There are two basic sounds you’ll use to create punk tunes. One is just the basic, raw power chord. The other is called “palm muting”. In palm muting you’ll rest your picking hand close to the bridge, but on the vibrating strings. This will dampen the tone, giving you more of a thumping sound than a ringing sound. If you get to far from the bridge, you’ll deaden the strings too much…. too close to the bridge and you won’t get much of the effect. Play around with the position of your hand doing simple exercises like this:
All the A5 (57xxxx) power chords will be palm muted; the D4 (x57xxx) and E5 (02xxxx) will ring out. The rhythm I Intended as I played through these is 1 & 2 & 3 & 4, with the last power chord – D4 or E5 – held for a full beat.
Time now for digression three, explaining the ‘why’ of power chords and a couple other things of interest – but stay tuned; I’ll come back for one last point on dropped tunings.
All musical sounds have four basic components: pitch (how high or low), intensity or dynamics (how loud or soft), duration (how long it lasts), and “timbre” which is everything else that determines what it sounds like to our ears. Bagpipes or church organ can play the same pitch at the same volume level for the same amount of time, but we instantly know which one is which. That’s timbre.
Timbre is determined by the distribution of overtones in a sound wave. When we pick a single string, like the open 6th string E, we actually produce several sounds at the same time: the E (the open string, also called the “fundamental”, or lowest tone in a mix of sounds produced by one pitch), the octave E (the same as the fourth string 2nd fret, or the octave of the fundamental), the next B (the same as the open 2nd string), and the next E (the same as the open 1st string).
Every instrument produces these same pitches, called the natural harmonic series. But the relationship of the pitches varies… in a flute, the overtones (the sounds above the fundamental) are pretty weak in relation to the fundamental; in a French horn, they’re pretty strong. Each instrument distributes them in a different way, which lets our ears tell them apart – a bagpipe doesn’t sound like a banjo because they have different overtone distributions.
So we’ve got E, the fundamental, and then E (the 1st overtone), B (the 2nd overtone), and E again (the 3rd overtone). After that it gets dicey – the next overtone is ROUGHLY G#, the same pitch as the 1st string 4th fret; then B again (1st string 7th fret), and then E again (1st string 12th fret).
The “roughly” G# is really important here.
In a tube amplifier, vacuum tubes amplify the fundamental pitch, and all of the overtones created. But we reach a point called “saturation”, where the fundamental pitch can’t get any louder for some technical reasons I won’t go into here.
In any instrument’s overtone series, the overtones are always weaker in intensity (or volume) than the fundamental. These overtones aren’t yet at saturation, even though the fundamental is.
When we reach tube saturation on the fundamental, our guitar still sounds like it did below saturation. But as soon as we get above that level, it sounds different – because the overtones, being weaker, can still get louder – but the fundamental, since it’s at saturation, can’t. At this point the sound of the guitar starts to change, creating that crunchy sound we’ve all grown to love from rock guitars.
As the volume continues to increase above saturation, the first overtone (the next E) also reaches saturation, followed by the B, and the next E. Now they’re all just as loud as the amp can get them… but the “roughly” G# can still continue to increase.
When we play an E major chord, the pitches are E-G#-B. If we’re playing all those tones at the same time, they’re all creating overtones. The E creates E-E-B-E-G#*-B-E; the G# creates G#-G#-D#-G#-B#*-D#-G#, and the B creates B-B-F#-B-D#*-F#-B (the asterisks denote the ‘roughly’ pitches).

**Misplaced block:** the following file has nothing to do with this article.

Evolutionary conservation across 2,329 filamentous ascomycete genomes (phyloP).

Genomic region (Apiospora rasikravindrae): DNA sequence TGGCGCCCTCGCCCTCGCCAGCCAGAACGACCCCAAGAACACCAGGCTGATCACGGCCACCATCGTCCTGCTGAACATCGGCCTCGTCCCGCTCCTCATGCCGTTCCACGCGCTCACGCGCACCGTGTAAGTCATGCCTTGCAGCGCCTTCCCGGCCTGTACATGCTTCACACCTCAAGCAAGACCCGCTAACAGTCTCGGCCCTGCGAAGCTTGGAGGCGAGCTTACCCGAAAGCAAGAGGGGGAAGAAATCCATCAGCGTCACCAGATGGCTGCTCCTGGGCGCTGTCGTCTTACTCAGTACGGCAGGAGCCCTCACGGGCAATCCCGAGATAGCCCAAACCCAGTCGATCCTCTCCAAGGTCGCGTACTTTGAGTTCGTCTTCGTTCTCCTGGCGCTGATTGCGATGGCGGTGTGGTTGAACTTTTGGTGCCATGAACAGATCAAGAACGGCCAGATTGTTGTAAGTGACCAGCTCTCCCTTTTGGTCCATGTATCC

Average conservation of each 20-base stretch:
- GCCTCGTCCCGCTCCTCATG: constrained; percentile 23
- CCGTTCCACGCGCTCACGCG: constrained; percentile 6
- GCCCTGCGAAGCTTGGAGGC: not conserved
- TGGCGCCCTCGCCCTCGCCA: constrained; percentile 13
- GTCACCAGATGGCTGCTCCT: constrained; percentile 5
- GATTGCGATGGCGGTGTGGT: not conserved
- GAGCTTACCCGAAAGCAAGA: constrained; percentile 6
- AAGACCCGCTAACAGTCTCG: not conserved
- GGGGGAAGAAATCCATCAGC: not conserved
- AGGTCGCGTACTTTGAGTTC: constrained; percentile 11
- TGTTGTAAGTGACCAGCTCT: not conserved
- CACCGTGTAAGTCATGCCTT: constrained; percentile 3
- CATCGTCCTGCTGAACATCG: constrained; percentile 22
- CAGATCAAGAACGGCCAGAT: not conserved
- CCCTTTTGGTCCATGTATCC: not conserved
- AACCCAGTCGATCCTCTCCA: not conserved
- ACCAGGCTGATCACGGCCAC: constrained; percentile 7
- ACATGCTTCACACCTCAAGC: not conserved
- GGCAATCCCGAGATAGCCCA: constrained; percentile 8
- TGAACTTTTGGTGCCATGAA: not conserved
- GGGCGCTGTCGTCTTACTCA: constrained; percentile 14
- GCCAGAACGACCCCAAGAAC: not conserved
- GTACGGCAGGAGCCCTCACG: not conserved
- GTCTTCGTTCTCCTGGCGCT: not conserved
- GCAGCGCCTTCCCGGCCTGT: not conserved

So now we’ve got a G# pitch, the fundamental from the chord – for an open chord, that’s produced by the 3rd string, 1st fret – and we’ve got a “roughly” G#, produced by the overtone series of the open E string, and another an octave higher produced by the 2nd fret of the 4th string, and still another an octave higher produced by the open 1st string. Since the “roughly” G# pitches don’t match the exact G# pitch from the 3rd string, we start to sound dissonant, or muddy.
Removing the G# from the basic chord means we get only overtones from E and B:
It doesn’t matter as much that the D# and G# pitches aren’t dead on, because there aren’t any overtones to directly compete with them. That’s why an E5 power chord sounds “solid” with distortion, and an E major chord doesn’t.
All done with that digression.
A lot of punk bands (and a lot of metal bands, which typically also use distortion) play in drop tunings. “Drop D” tuning means you’re lowering the 6th string until it’s a D pitch. All the other drop tunings are related – “drop C” means you tune to drop D, then tune EVERY string an additional whole step lower, creating a tuning of C-G-C-F-A-D.
When you’re in a drop tuning, the 6th and 5th strings are now a perfect fifth apart – they’re a perfect fourth apart in standard tuning. Since power chords are perfect fifths, that means you can now play a power chord with just one finger: 33xxxx is F5 in Drop D tuning. This makes it possible to play entire power chord progressions using just one finger.
And one finger and sufficient attitude can make a hit tune!
Finally, digression four: why xx02xx and 10-12-xxxx are the same pitches, but they don’t sound exactly the same. Strings produce overtones based on their length, tension, and mass. In this case, we’ll assume that all of our strings are under the exact same tension. But the 10th fret of the low E string has a string vibrating for much less length than an open D string, even though they produce the same fundamental pitch. At the same time, the low E is much thicker, giving it more mass.
I’ll spare you the acoustic science equation, but the differences in mass and length mean they’ll produce different overtone distributions. This concept is called “string inharmonicity” – or why the same pitch created on two different length/mass strings sounds different. If you’re an acoustics geek like me, you can Google it for more detailed explanations.
But then again, if you’re an acoustics geek like me, you probably already know!
Tom (“Noteboat”) Serb is a longtime Guitar Noise contributor and founder of the Midwest Music Academy in Plainfield, Illinois. This advice first appeared in Volume 4 # 24 of Guitar Noise News. Sign-up for our newsletter to receive more free tips like this by email.